One of the hallmarks of true cosmopolitan thinking, according to Kwame Anthony Appiah, is the idea of fallibilism — “the idea that our knowledge is imperfect, provisional, subject to revision in the face of new evidence.” Cosmopolitans value conversation because they know they’re not perfect, that they don’t have all the answers. It is by listening to others — listening and being open to having our minds changed — that we can discover where we may be wrong. And by talking to others that we can test our own beliefs and knowledge.
What stymies cosmopolitanism? Fundamentalism of any kind, because the fundamentalist believes that he or she has all the answers and isn’t interested in conversation. The cosmopolitan believes in the necessity of talking and being willing to have your mind changed: what is the cosmopolitan to do then when faced with someone who won’t talk and whose mind is completely made up?
There’s another danger for the cosmopolitan, this one self-inflicted: provincialism, or rather the cosmopolitan’s scorn for the provincial. Bryan wrote here last summer about Rudy Giuliani’s address to the Republican Convention: he was struck by Giuliani’s pejorative use of the term “cosmopolitan.” The people that Giuliani was addressing are the same people that Thomas Frank describes in his study of contemporary U.S. conservatism, What’s the Matter with Kansas (2004): “People in suburban Kansas City vituperate against the sinful cosmopolitan elite of New York and Washington, D.C.; people in rural Kansas vituperate against the sinful cosmopolitan elite of Topeka and suburban Kansas City.” Rural Kansas is provincial and proud of it. (I invoked Frank’s statement last summer when writing about the anti-cosmopolitanism of one John Rocker.)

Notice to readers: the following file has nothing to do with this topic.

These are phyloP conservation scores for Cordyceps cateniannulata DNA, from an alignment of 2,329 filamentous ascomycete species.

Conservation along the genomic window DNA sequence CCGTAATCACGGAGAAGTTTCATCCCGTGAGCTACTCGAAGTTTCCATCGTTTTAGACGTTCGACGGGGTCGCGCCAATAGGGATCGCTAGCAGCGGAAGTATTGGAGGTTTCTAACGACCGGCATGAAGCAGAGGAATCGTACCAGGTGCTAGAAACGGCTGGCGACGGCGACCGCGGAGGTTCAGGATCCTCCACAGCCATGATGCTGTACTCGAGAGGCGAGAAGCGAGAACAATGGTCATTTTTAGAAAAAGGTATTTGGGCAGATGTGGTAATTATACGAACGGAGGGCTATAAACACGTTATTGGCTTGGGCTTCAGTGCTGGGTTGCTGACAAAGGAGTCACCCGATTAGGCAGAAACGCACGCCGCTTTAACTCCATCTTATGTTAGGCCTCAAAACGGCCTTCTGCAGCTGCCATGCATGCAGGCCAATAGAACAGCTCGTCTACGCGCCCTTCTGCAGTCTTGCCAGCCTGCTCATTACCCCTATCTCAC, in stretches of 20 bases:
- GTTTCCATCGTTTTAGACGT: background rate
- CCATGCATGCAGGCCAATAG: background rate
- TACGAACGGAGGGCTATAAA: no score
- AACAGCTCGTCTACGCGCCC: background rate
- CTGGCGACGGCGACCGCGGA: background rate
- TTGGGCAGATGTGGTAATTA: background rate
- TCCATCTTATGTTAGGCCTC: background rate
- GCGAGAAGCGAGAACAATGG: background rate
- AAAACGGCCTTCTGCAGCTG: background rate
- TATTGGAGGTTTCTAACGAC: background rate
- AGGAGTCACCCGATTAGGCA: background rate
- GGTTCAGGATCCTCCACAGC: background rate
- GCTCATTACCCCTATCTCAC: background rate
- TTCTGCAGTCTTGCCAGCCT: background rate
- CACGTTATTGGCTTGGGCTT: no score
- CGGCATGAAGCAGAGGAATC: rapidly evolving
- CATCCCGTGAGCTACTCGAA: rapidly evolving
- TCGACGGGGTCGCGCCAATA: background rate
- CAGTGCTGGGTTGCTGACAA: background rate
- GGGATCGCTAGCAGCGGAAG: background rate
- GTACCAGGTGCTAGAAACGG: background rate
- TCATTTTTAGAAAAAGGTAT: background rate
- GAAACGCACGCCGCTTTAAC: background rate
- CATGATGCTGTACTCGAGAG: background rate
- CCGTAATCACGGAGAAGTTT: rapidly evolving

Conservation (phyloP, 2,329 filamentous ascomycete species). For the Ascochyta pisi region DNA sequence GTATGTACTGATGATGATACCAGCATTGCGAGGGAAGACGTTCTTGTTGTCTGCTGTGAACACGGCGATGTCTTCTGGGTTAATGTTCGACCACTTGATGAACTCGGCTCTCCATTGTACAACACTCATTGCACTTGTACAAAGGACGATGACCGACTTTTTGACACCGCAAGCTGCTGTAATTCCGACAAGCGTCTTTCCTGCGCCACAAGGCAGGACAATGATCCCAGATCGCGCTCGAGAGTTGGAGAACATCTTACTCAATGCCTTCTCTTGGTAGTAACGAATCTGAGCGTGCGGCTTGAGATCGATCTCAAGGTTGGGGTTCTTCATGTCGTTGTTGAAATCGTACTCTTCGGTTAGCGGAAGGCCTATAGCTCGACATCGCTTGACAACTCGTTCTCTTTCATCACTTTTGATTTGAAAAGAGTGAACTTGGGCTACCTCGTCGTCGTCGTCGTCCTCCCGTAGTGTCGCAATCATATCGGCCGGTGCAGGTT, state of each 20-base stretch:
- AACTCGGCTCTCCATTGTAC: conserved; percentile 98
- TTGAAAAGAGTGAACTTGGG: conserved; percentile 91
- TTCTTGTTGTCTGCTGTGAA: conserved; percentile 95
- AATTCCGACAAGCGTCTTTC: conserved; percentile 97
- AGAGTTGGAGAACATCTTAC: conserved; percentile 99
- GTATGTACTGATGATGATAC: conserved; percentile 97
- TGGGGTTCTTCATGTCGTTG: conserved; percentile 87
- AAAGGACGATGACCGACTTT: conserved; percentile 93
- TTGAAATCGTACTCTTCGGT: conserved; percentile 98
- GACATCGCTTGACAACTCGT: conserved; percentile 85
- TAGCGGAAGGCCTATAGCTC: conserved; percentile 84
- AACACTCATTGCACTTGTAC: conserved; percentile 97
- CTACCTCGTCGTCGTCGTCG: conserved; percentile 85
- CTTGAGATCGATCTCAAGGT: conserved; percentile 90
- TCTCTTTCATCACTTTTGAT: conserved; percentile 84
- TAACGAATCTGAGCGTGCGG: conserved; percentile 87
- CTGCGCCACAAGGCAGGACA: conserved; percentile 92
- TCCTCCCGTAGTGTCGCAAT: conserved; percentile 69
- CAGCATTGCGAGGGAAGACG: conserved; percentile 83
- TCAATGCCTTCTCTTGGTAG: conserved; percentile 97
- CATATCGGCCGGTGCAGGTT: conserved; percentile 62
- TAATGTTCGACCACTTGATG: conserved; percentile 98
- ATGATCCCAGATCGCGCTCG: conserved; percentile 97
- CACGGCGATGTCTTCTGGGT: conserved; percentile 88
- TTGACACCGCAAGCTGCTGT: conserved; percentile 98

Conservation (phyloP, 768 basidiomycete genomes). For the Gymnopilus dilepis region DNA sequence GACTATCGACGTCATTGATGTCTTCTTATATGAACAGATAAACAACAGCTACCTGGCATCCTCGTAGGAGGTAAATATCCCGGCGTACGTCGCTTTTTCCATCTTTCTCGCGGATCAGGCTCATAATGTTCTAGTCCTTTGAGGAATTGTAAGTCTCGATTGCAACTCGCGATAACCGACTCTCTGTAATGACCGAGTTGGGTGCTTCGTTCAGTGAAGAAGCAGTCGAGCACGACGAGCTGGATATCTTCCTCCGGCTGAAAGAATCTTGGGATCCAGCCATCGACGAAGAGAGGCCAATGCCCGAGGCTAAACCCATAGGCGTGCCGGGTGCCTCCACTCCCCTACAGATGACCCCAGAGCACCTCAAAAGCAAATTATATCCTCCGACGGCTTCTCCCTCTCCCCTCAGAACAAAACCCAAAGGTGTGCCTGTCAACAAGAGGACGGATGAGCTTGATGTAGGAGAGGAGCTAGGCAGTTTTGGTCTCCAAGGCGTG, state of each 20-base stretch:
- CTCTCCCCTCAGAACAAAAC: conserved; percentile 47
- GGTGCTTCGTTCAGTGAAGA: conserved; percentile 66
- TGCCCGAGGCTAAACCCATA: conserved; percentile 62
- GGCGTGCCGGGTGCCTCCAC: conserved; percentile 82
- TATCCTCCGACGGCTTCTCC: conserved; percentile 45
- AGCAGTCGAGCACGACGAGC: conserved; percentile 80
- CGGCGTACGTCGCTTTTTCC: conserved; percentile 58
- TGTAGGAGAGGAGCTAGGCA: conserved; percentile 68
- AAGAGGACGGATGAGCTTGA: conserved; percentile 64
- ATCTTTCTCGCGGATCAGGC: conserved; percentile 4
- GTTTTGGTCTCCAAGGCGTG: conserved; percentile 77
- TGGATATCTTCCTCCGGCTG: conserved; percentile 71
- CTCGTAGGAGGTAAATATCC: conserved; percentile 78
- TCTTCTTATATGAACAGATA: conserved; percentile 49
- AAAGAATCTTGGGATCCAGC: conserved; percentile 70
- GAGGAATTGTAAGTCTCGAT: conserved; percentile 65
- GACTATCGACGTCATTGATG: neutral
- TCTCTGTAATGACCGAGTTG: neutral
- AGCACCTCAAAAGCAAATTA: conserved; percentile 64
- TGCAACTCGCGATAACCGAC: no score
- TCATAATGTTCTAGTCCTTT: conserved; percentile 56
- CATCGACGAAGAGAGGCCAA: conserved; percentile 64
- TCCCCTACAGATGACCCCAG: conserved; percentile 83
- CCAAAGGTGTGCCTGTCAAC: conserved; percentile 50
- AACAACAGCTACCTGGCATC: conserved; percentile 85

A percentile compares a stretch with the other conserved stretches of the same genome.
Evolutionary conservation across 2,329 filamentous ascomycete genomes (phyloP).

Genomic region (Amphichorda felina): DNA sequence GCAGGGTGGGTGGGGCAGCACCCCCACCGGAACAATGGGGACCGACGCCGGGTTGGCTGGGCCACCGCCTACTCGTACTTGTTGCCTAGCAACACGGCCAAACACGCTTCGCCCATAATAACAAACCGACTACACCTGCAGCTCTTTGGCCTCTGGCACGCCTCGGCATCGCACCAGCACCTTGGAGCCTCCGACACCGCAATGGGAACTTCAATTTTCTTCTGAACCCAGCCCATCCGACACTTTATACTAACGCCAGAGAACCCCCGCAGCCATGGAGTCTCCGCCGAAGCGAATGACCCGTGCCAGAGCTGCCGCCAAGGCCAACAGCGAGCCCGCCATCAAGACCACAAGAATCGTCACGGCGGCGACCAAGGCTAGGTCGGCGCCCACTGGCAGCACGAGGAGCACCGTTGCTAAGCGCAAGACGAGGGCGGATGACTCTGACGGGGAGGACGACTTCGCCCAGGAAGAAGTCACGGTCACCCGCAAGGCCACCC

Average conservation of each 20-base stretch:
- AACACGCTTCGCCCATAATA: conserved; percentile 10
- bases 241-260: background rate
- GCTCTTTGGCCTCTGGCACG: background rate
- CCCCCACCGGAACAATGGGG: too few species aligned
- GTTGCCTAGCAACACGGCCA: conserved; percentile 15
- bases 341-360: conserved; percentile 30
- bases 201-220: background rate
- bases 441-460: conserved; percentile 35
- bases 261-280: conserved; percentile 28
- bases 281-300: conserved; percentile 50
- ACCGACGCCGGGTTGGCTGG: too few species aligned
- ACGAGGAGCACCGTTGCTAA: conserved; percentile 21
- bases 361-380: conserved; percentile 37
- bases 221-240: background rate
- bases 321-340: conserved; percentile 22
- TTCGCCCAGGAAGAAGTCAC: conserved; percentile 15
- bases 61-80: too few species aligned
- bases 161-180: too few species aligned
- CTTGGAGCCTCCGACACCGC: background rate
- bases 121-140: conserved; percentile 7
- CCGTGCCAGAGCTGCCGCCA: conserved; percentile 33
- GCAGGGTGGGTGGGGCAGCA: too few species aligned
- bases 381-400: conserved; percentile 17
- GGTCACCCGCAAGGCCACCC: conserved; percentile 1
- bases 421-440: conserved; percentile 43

But cosmopolitans need to come clean: they tend to despise the provincials as much as the provincials despite them.
The test of the true cosmopolitan is the willingness to learn from everyone: even from the fundamentalist and even from the provincial.
For me that’s the significance of Kushner’s use of Mormonism in Angels in America: they’re both fundamentalists and provincial. Kushner’s Roy Cohn insults his erstwhile protege Joe Pitt by calling him “Dumb Utah Mormon Hick Shit,” but as anti-liberal is Cohn is, I’m sure it’s a sentiment that many good liberals share despite themselves.
Joe remains a provincial at the end of the play, but his mother, Hannah, who enters the play as the archetypal out-of-towner, dragging two suitcases and lost in an outer borough — she changes. She becomes a New Yorker, a process that the film version dramatizes effectively. (Check out Meryl Streep’s fashionable hairdo above.)
But the longtime New Yorkers learn something from her as well: it’s Hannah who tells Prior about the significance of the angel of Bethesda, and Prior invokes this knowledge in the closing moments of the play — in yet another affirmation of the play’s commitment to cosmopolitanism.